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Resolution Opposing The Fairfax Street Land Swap

Editor’s Note: The following resolution was formally adopted on Nov. 2 by the board of Greater Park Hill Community, Inc., with 14 voting in favor, one member opposed, and one abstaining.

Whereas Park Hill is a neighborhood that cherishes its livability and its diversity, providing open arms to new neighbors of all races, income levels, and faiths. Denver is growing by 1,100 people every month, and Park Hill, like most neighborhoods, is facing pressures of increased density, including access to parks;

and Whereas Denver’s Designated parks are protected by the City Charter, and Denver Parks and Recreation has established a policy which also defines a category of park called a Dedicated park, which is not protected by the City Charter;

and Whereas the City & County of Denver acquired a parcel at 2885 Fairfax Street (address attached on masonry wall of subject property, the Legal description: Park Hill Annex B10 L42 to 46) from Xcel Energy in 2015 for $50,000, with the stated intention of developing a neighborhood park, including identifying the parcel on the list of candidates for Designation;

and Whereas the City now proposes to trade the Fairfax parcel for an equal-size parcel with HM Capital in the middle of its mixed use commercial development along the east side of the entire block (2800-2900 Fairfax);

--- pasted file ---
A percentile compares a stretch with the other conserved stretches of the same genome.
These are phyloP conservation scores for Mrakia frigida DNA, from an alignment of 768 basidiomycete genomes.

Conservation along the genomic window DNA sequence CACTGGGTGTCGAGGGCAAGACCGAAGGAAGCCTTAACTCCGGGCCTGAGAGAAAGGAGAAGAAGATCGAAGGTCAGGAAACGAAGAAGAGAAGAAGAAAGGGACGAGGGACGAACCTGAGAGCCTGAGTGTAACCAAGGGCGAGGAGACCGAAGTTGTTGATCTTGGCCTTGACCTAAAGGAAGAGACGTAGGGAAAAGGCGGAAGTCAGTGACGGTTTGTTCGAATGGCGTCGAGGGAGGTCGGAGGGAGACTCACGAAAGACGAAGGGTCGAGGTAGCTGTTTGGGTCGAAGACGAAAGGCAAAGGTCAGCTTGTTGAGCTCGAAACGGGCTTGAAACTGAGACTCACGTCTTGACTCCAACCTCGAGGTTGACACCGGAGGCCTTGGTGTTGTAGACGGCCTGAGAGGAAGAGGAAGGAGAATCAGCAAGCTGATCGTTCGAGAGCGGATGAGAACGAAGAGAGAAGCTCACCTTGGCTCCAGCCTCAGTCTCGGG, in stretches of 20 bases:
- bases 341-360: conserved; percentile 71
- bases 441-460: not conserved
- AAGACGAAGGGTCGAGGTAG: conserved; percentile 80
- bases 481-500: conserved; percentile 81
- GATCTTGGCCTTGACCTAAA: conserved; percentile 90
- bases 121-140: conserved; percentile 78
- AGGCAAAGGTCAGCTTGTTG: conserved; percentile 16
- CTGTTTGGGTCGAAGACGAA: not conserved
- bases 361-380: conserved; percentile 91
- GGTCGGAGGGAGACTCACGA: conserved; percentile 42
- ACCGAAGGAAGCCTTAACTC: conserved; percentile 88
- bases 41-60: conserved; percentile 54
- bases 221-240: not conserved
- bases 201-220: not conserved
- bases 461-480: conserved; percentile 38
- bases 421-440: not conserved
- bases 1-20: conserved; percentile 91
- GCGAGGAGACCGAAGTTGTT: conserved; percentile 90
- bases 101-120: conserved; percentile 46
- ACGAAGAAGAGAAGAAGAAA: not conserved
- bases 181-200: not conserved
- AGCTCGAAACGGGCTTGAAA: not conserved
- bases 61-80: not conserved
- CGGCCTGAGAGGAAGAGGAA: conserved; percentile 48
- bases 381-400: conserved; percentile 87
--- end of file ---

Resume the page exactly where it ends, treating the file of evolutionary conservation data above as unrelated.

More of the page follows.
and Whereas the City and HM Capital negotiated this arrangement without informing Park Hill residents, nor have they engaged local community members in defining what they want in a neighborhood park;

and Whereas Greater Park Hill Community is committed to including all of our neighbors, especially the near neighbors in the North Park Hill neighborhood affected by this proposal;

and Whereas the proposed land swap must be approved by City Council, and Park Hill’s Council Representative is Chris Herndon;

It is Resolved by Greater Park Hill Community that we request the City to work cooperatively with our Fairfax neighborhood to:

• Keep the former Xcel property that is already owned by the City and County of Denver. That is, don’t swap parcels with HM Capital, the developer
of Park Hill Commons on the east side.

• Demonstrate the city’s commitment to a pocket park in this neighborhood by designating the former Xcel property proactively, i.e. right away, before the park is developed, thereby ensuring this valuable property is safe from commercial exploitation.

• Demonstrate the city’s commitment to creative cooperation with neighborhoods by engaging in a collaborative process with the Park Hill community to develop a pocket park on the former Xcel property. Together let’s show good faith with Park Hill’s citizens to design, develop, and fund the park, exploiting the volunteer talent, expertise, and labor available within our community.


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